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Children of inmates: what happens to these unintended victims?

Every day, adults are arrested or sentenced to serve time in jail or prison. The nation's incarcerated population exceeded 2 million people this past year, the highest ever. As more parents are incarcerated, more children are suffering as well. Rarely, however, do people stop to consider the impact incarceration has on the children in the community. This suffering has been hidden from view. But when President Bush, in three State of the Union addresses, called for volunteers to mentor children with parents in prison, he put a spotlight on this group. In fact, this population of children has grown at a rate that stuns most people, including many professionals in both the criminal justice and human services fields. It is now estimated that 7 million children, or 10 percent of the population under the age of 18, have a parent under some form of correctional supervision. These children are in every community, every school and every church. Their stories and their survival are important to all professionals and communities.


Why Should Society Care?

When society supports the relationship between incarcerated parents and their children, everyone benefits. (1) First, it is good for children. The involvement and attention of the incarcerated parent results in healthy infants. (2) Also, strong family relationships have positive outcomes on rates of delinquency for children of incarcerated parents. (3) In addition, effects of parental criminality are mediated by parental attachment, (4) and frequent contact with children while incarcerated facilitates future reunification. (5)

Supporting the relationship between an inmate and a child is also good for inmates and the community. Male inmates who maintain strong family ties have much better post-release success, and for those who resume responsible husband and parenting roles, there are higher rates of success. (6) And inmates who maintained frequent outside contacts while in prison did significantly better on parole. (7) Also, family relationships are a key indicator of success for females (8) and relapse prevention. (9)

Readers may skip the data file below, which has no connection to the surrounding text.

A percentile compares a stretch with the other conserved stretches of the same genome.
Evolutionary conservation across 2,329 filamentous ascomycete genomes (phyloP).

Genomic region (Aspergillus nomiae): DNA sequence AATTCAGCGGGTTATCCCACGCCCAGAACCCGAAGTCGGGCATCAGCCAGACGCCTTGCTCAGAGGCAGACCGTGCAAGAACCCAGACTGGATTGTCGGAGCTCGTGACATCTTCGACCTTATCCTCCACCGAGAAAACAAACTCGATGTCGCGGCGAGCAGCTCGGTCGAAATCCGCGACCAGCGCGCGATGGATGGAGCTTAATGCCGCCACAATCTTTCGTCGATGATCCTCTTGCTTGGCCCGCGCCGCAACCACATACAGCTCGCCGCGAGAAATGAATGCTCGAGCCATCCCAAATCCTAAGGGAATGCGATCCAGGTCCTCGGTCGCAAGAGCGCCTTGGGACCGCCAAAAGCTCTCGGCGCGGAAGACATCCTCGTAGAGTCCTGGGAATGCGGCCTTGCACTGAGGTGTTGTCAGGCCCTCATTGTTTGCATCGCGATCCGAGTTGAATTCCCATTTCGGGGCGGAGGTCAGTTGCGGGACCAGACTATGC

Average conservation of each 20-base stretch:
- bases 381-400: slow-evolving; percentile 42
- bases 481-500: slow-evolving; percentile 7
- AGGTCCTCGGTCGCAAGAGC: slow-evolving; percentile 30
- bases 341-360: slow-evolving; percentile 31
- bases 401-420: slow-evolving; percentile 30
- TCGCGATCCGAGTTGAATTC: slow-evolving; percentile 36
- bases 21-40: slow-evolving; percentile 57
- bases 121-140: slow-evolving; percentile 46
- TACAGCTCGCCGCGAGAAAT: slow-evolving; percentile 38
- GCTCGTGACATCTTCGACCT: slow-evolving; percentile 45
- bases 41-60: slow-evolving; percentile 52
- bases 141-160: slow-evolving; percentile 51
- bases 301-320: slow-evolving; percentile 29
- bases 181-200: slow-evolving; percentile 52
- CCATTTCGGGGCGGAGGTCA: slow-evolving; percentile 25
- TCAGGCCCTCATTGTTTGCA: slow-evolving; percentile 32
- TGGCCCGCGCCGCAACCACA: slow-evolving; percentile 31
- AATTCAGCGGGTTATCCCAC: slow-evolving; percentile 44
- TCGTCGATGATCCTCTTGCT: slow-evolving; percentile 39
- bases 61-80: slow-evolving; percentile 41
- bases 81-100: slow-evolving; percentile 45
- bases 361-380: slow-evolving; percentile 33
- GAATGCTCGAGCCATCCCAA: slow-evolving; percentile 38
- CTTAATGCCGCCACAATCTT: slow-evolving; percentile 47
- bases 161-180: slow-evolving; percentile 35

Finally, supporting this relationship is good for the institutions. Anecdotal evidence shows there are few or no infractions by inmates who participate in parenting programs followed by special family visiting programs. Contact with their children is too important to inmates. Research suggests that viewing the family as a prime treatment agent and family contacts as a major correctional technique has several advantages. Family contact has been shown to relate directly to success on parole. Family visits are high inmate motivators; they are free and do not require the same degree of staff training as other treatment approaches. (10) Also, family ties and frequent visitations are associated with lower recidivism. (11)

The Children's Stories

There are many stories on how children of inmates have survived the incarceration of a parent. For example, take a 23-year-old who became a Rhodes scholar from Yale University; or a 10-year-old girl who has lived with her grandmother and learned to understand her mother's cycle of incarceration and addiction; or a 27-year-old college graduate who has been nurtured by her father from behind bars since the age of six; or one child who has been reunited with her incarcerated mother and together they have found success and stability. Each of these children has a different story to tell. However, all of them tell one important story: The hardest part was the shame and stigma they felt from their community for something that was not their fault.

What Happens to the Children?

While research is limited in this area, early indications from preliminary studies (12) have suggested that children of incarcerated parents are three to six times more likely to exhibit violent or serious delinquent behavior. And 40 percent to 75 percent of youths who are arrested for delinquent behavior and/or have "conduct disorder" are arrested in adulthood. The extent to which a child will be affected by the incarceration of a parent depends on a number of variables. Given these variations, some common results are known about how children will suffer without appropriate support: (13)